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Recent archaeological evidences have pushed back NBPW date to 1200 BCE at Nalanda district, in Bihar, where its earliest occurrences have been recorded and carbon dated from the site of Juafardih. Similarly sites at Akra and Ter Kala Dheri from Bannu have provided carbon dating of 900-790 BCE and 1000-400 BCE, and at Ayodhya around 13th century BC or 1000 BCE.
The diagnostic artifact and namesake of this culture is the Northern Black Polished Ware, a luxury style of burnished pottery used by elites. This period is associated with the emergence of Indian subcontinent's first large cities since the decline of the Indus Valley Civilization; this re-urbanization was accompanied by massive embankments and fortifications, significant population growth, increased social stratification, wide-ranging trade networks, specialized craft industries (e.g., carving of ivory, conch shells, and semi-precious stones), a system of weights, punch-marked coins, and writing (in the form of Brahmi and Kharosthi scripts, including inscribed stamp seals).
Scholars have noted similarities between NBP and the much earlier Harappan cultures, among them the ivorydice and combs and a similar system of weights. Other similarities include the utilization of mud, baked bricks and stone in architecture, the construction of large units of public architecture, the systematic development of hydraulic features and a similar craft industry. There are also, however, important differences between these two cultures; for example, rice, millet and sorghum became more important in the NBP culture. The NBP culture may reflect the first state-level organization in the Indian Subcontinent.
According to Geoffrey Samuel, following Tim Hopkins, the Central Gangetic Plain, which was the center of the NBP, was culturally distinct from the Painted Grey Ware culture of the Vedic Aryans of Kuru-Pancala west of it, and saw an independent development toward urbanisation and the use of iron.
The end of the NBP culture around 200 BCE was marked by the replacement of the NBP ware with a different style of pottery, namely red ware decorated with stamped and incised designs. However, the same cities continued to be inhabited, and the period from c. 200 BCE to c. 300 CE was still "marked by urban prosperity all over the subcontinent," corresponding to the Shunga and Satavahana Dynasties, and the Kushan Empire.
NBPW have also been reported from various sites in Southern Thailand which were engaged in maritime trade activity with India in 1st millennium BCE. However, archaeologist Phaedra Bouvet regards these shards as KSK-Black Polished Wares, not linked technically to NBPW, except from their shape and style, produced between fourth and second centuries BCE, but indeed in contact with real NBPW producing populations.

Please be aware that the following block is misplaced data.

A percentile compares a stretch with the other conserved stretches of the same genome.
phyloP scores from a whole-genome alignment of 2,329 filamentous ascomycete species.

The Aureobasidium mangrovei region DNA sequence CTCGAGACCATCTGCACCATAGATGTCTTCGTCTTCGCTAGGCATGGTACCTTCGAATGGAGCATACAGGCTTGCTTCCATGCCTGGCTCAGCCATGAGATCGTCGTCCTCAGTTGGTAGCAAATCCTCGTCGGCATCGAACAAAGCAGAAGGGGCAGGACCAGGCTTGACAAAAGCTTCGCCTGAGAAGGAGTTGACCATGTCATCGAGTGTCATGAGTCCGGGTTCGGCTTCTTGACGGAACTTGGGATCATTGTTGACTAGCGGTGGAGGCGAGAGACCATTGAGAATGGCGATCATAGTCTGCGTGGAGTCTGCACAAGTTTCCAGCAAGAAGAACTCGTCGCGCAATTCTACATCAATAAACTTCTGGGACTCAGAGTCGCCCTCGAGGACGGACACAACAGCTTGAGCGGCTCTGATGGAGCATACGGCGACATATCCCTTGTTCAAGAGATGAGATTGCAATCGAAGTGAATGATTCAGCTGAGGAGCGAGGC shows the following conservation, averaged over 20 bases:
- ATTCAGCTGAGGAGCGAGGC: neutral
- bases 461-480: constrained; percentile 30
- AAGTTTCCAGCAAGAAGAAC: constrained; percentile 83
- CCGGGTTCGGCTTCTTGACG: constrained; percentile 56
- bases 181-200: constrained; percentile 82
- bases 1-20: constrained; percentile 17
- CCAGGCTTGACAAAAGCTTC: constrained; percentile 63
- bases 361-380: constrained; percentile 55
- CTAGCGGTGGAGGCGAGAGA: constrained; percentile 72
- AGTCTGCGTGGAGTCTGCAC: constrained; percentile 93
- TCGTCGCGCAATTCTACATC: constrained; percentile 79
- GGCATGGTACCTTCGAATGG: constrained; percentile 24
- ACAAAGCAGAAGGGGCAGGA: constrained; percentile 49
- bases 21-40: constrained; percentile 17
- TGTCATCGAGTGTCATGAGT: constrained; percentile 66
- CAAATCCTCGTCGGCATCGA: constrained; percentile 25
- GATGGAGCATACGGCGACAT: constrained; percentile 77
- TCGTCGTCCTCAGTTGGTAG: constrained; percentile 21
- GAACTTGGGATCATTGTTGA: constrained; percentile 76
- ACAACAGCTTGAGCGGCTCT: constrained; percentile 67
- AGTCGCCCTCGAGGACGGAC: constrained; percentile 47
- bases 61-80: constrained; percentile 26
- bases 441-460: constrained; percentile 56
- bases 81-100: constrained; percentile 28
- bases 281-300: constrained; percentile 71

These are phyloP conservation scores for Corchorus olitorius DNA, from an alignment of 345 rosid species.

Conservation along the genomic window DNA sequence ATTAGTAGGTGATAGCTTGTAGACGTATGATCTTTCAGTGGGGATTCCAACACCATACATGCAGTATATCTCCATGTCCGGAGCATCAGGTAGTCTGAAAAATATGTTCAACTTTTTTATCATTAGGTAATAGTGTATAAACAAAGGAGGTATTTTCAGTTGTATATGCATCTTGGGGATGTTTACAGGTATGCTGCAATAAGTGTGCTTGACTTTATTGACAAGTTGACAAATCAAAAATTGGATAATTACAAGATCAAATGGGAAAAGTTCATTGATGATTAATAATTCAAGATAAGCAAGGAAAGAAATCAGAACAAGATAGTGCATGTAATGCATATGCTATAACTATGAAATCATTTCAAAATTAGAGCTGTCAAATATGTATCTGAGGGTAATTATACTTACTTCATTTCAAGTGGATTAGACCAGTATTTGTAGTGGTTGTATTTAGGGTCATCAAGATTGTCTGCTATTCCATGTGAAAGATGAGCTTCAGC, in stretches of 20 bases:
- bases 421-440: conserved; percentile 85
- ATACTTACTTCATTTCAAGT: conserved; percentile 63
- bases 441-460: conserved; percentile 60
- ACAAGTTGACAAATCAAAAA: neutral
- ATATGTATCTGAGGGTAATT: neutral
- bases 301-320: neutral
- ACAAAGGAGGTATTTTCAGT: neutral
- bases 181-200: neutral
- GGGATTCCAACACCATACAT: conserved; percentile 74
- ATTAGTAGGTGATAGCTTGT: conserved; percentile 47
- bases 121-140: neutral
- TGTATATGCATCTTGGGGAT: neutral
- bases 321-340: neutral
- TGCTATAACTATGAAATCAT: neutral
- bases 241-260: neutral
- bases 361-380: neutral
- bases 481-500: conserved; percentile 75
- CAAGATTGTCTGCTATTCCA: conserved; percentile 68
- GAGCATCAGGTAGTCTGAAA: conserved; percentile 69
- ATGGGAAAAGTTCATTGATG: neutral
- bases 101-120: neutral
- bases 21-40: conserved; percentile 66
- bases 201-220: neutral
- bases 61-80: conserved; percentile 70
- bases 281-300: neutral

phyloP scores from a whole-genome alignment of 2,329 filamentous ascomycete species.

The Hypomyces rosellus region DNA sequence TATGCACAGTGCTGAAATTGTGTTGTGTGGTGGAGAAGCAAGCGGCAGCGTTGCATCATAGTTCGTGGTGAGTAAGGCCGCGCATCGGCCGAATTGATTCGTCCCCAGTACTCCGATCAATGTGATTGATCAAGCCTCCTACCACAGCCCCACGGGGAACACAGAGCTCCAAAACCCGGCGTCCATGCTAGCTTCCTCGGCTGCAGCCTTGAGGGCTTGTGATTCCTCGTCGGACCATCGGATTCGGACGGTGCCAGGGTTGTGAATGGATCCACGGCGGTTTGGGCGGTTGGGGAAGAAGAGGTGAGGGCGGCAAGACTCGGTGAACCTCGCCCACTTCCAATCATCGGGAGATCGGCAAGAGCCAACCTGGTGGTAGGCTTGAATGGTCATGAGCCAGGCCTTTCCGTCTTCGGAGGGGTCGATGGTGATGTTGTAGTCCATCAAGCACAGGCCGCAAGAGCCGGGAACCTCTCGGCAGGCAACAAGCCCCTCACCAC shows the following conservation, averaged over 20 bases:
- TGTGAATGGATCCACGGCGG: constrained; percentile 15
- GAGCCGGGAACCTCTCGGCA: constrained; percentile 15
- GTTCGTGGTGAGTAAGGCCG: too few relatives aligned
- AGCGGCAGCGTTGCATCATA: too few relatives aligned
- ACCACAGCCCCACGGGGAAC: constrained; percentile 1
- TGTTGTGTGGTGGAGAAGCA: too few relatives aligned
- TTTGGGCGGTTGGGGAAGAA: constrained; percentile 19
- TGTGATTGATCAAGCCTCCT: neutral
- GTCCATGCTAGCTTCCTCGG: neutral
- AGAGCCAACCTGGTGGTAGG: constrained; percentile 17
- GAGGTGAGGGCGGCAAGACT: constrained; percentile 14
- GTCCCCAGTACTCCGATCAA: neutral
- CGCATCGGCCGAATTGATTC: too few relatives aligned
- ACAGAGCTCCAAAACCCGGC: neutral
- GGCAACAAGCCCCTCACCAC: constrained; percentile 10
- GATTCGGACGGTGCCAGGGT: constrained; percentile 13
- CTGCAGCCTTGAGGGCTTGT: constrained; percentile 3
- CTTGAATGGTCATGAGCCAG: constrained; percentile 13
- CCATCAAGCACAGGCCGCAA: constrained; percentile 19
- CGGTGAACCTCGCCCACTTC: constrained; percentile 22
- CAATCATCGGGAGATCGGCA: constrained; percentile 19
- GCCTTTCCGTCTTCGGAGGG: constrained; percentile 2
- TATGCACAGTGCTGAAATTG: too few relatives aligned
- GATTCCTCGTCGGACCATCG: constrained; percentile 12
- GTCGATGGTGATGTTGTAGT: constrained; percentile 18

Proto-Northern Black Polished Ware
Proto-NBPW was first reported by Giovanni Verardi in his excavations at Gotihawa in the Terai, recognised as the transitional phase from Black Slipped Ware to Northern Black Polished Ware, which can be identified through its lustrous black surface with red spots, this spots are due to evident problems in the high temperature firing process, and this ware is dated between 12th and 8th centuries BCE, featuring a black section, a thin slip, very thick walls, and the typical thali shape.
Rakesh Tewari comments that Verardi has noticed the presence of proto-NBPW at Gotihawa in 900-800 BCE and observed "that Proto-NBPW may exist at all the NBPW sites of the region dated to or earlier than the 9th-8th century BCE", and Tewari suggests this pottery can be at least two centuries older than c. 800 BCE.
^Tewari, Rakesh, (2016). "Excavation at Juafardih, District Nalanda (Bihar)", in Indian Archaeology 2006-07 - A Review, Archaeological Survey of India, New Delhi, pp. 6-8: "... Layer 13, the uppermost deposit of Period I, has provided a C14 date of 1354 BCE, it may thus be seen that the C14 dates of Period I and II are consistent and justifiably indicate that the conventional date bracket for NBPW requires a fresh review at least for the sites in Magadh region..."
^Ahmed, Mukhtar (2014). Ancient Pakistan - An Archaeological History: Volume V: The End of the Harappan Civilization, and the Aftermath. Amazon. p. 127: "...recent excavation in the Bannu district at the sites of Akra (900-790 BCE) and Ter Kala Dheri (1000-400 BCE) have provided radiocarbon dates which would push the chronology of NBP at Charsadda and Taxila to as early as 900 BCE...". ISBN978-1499709827.
^Kumar, K., (2005). "Archaeology of the Ramayana Sites: A Review of the Problem in the Light of Recent Excavations at Ayodhya", in Pragdhara 15, pp. 264-265.
^Shanker Singh, Dr Anand (20 Nov 2017). "The Chronology of Northern Black Polished Ware : Recent Perspectives". International Journal of Scientific Research in Science, Engineering and Technology IJSRST. 3: 1488-1492: "...The emergent picture is that the beginning of NBPW could safely be pushed to circa 700 BCE, if not earlier (Ayodhya 1003 BCE & Juafardih 1200 BCE) and therefore, the NBPW period ranges from 700 BCE to 50 BCE...".
^Danino, Michel. "A Timeline of Ayodhya": 2-6 (Period I: Northern Black Polished Ware (NBPW) c. 1300 BC - 300 BC Period I: The Human activity at the [Ram Janambhumi - Babri Masjid] dates back to the circa: thirteenth century B.C. on the bases of the scientific dating method providing the only archaeological evidence for such an early dating of the human occupation at the site (Sharma 2011:48). People using Northern Black Polished Ware (NBPW) a pottery type generally associated with the urbanization of the ganges plains were the first occupants of the site at Ayodhya). Cite journal requires |journal= (help)
^ abcShaffer, Jim. 1993, "Reurbanization: The eastern Punjab and beyond." In Urban Form and Meaning in South Asia: The Shaping of Cities from Prehistoric to Precolonial Times, ed. H. Spodek and D.M. Srinivasan.